373 So.2d 625
78-94.Supreme Court of Alabama.
July 27, 1979.
Appeal from the Montgomery Circuit Court, Joseph D. Phelps, J.
Randall C. Morgan of Hill, Hill, Carter, Franco, Cole
Black, Montgomery, and Walter J. Knabe of Capell, Howard, Knabe Cobbs, Montgomery, for appellant.
J. Knox Argo of Argo Enslen, Montgomery, for appellees.
The City of Montgomery filed suit against the Couturiers seeking an injunction and a declaratory judgment, claiming that it had a prescriptive easement for spillage onto a lot owned by the Couturiers. The city also filed a motion for a temporary restraining order and a preliminary injunction to prevent the Couturiers from impeding the flow of drainage water over the lot in question.
After a hearing on the city’s motion for a preliminary injunction, the court issued an order denying that relief.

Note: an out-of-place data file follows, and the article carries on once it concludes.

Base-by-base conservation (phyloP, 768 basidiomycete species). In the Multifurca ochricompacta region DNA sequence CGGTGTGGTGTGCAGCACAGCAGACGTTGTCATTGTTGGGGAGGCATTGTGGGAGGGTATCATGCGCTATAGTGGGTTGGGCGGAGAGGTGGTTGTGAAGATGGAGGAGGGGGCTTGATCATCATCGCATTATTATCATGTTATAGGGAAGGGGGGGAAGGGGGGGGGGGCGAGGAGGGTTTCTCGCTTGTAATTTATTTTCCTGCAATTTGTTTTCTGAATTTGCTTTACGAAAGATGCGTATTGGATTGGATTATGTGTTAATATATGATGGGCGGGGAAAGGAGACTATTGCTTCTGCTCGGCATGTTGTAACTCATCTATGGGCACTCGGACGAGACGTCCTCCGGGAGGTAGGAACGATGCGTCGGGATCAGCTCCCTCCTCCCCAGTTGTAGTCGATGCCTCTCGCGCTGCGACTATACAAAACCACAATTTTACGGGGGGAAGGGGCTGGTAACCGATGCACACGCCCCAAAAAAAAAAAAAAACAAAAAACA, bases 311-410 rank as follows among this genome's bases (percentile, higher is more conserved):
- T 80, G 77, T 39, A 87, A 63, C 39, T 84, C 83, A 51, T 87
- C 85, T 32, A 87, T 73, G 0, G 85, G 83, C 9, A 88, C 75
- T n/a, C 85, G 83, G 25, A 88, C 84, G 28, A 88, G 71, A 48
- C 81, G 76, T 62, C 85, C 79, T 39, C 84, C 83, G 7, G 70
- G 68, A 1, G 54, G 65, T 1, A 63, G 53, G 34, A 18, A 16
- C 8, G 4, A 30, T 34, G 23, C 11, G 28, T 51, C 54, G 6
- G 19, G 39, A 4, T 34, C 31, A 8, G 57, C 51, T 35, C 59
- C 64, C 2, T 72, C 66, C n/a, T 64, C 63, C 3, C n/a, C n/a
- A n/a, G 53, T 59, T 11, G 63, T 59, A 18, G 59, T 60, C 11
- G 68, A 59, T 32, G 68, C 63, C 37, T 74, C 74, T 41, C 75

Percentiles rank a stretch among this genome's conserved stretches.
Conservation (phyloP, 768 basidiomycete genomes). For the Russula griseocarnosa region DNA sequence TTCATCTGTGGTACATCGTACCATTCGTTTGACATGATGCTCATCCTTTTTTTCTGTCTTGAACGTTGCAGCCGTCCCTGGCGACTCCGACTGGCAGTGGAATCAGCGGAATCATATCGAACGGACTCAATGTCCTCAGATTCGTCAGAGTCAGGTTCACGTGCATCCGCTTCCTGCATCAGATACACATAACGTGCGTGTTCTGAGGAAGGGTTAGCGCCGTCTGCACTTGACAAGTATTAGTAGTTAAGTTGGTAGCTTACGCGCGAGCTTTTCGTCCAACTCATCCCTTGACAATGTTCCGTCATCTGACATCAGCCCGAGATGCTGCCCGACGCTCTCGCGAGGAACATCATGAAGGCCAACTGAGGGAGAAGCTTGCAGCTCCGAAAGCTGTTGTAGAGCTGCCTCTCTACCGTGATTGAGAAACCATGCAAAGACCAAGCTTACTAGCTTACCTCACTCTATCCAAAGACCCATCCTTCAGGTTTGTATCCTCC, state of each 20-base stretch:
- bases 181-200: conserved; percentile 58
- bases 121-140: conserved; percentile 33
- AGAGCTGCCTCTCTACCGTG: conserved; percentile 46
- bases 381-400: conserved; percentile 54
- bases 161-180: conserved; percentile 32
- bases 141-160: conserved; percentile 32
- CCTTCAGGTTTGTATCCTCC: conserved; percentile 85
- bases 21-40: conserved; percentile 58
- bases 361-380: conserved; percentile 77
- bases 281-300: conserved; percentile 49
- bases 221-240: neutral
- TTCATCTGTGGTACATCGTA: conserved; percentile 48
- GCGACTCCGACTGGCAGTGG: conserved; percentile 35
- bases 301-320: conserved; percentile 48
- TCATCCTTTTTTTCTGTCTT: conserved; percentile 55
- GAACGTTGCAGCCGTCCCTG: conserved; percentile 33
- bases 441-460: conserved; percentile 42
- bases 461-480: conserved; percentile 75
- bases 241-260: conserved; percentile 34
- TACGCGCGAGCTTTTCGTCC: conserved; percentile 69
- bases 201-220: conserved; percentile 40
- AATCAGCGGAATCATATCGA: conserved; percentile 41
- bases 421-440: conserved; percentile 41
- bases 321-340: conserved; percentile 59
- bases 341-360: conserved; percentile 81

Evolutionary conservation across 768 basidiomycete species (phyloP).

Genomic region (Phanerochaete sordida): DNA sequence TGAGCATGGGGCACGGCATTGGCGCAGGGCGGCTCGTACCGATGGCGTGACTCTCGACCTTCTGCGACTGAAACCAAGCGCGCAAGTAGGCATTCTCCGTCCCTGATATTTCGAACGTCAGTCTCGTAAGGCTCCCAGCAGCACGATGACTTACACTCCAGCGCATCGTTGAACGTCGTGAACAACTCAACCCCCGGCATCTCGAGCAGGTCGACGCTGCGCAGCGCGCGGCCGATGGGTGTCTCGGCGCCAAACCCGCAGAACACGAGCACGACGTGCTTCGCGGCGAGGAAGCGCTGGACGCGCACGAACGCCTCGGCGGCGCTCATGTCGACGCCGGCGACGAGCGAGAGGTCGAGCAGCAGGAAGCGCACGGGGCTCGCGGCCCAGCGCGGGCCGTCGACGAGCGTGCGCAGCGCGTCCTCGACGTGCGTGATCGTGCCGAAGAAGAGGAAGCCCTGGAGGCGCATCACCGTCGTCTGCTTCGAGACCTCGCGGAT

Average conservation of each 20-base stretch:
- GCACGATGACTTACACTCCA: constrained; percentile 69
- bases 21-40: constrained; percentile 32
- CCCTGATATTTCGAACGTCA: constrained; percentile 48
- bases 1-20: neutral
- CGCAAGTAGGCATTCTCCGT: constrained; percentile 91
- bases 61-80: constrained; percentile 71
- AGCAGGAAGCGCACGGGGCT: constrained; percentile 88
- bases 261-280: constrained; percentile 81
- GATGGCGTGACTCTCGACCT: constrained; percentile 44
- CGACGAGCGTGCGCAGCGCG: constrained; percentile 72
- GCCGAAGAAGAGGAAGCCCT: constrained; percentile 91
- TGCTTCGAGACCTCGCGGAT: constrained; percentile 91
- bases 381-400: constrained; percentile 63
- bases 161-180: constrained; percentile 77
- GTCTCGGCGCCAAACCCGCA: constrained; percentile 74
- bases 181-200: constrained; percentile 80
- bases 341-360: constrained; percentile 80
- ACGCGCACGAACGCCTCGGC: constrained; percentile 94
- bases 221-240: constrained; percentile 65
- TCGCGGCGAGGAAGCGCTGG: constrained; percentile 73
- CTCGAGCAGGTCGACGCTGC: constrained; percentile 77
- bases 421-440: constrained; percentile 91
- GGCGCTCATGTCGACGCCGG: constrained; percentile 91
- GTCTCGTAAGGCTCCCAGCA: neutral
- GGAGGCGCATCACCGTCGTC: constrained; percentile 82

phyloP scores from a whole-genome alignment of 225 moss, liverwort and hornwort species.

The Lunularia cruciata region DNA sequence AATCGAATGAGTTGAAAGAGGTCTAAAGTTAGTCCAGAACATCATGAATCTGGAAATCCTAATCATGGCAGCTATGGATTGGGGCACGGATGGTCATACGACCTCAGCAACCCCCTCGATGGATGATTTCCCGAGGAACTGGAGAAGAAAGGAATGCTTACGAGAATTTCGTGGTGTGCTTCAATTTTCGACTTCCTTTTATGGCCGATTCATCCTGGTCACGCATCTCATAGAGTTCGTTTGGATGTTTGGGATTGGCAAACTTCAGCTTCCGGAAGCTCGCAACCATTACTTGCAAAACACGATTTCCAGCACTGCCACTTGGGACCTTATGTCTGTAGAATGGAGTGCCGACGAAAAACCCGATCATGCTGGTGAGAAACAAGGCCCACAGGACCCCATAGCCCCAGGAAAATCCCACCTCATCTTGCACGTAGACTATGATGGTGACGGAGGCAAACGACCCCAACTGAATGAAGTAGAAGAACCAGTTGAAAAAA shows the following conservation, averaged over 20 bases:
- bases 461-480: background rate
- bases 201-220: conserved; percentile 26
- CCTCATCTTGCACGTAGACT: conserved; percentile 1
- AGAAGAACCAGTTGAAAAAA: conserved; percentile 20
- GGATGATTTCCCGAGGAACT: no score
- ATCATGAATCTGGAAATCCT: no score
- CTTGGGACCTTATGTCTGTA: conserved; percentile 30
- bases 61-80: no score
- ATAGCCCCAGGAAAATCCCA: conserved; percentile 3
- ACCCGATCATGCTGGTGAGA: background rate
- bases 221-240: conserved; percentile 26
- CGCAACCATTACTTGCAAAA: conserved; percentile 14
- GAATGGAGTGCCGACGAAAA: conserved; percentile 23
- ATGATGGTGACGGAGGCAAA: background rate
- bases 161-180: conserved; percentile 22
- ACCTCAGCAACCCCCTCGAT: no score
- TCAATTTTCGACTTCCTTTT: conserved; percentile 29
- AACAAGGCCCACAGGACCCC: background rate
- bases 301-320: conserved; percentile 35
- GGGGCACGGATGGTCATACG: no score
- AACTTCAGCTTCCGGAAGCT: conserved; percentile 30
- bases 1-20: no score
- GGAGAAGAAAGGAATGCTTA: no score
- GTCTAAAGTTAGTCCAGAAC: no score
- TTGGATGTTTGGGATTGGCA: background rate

Thereafter, the Couturiers filed an answer and counterclaim for $10,000 damages, alleging that, in the interim since the court’s order, the city had intentionally collected and dumped water on the property. They also sought an injunction restraining the city from doing so.
The city filed an answer to the counterclaim, raising the defense of a prescriptive easement, then filed another motion for an injunction alleging defendants were building a retaining wall in excess of the height allowed by the Zoning Ordinances.
The court entered an order forbidding defendants from constructing any portion of their wall to a height exceeding three feet. Thereafter, the city filed a motion for summary judgment or, in the alternative, a
motion to strike defendants’ claim for damages. After a final hearing, the court entered its final decree, finding that the city had failed to establish the existence of a prescriptive easement for spillage onto the Couturiers’ property. It also stated that, in light of its findings, it did not reach the damage issue.
The city appealed, asserting that the decree of the court is clearly erroneous and against the great weight of the evidence. We affirm.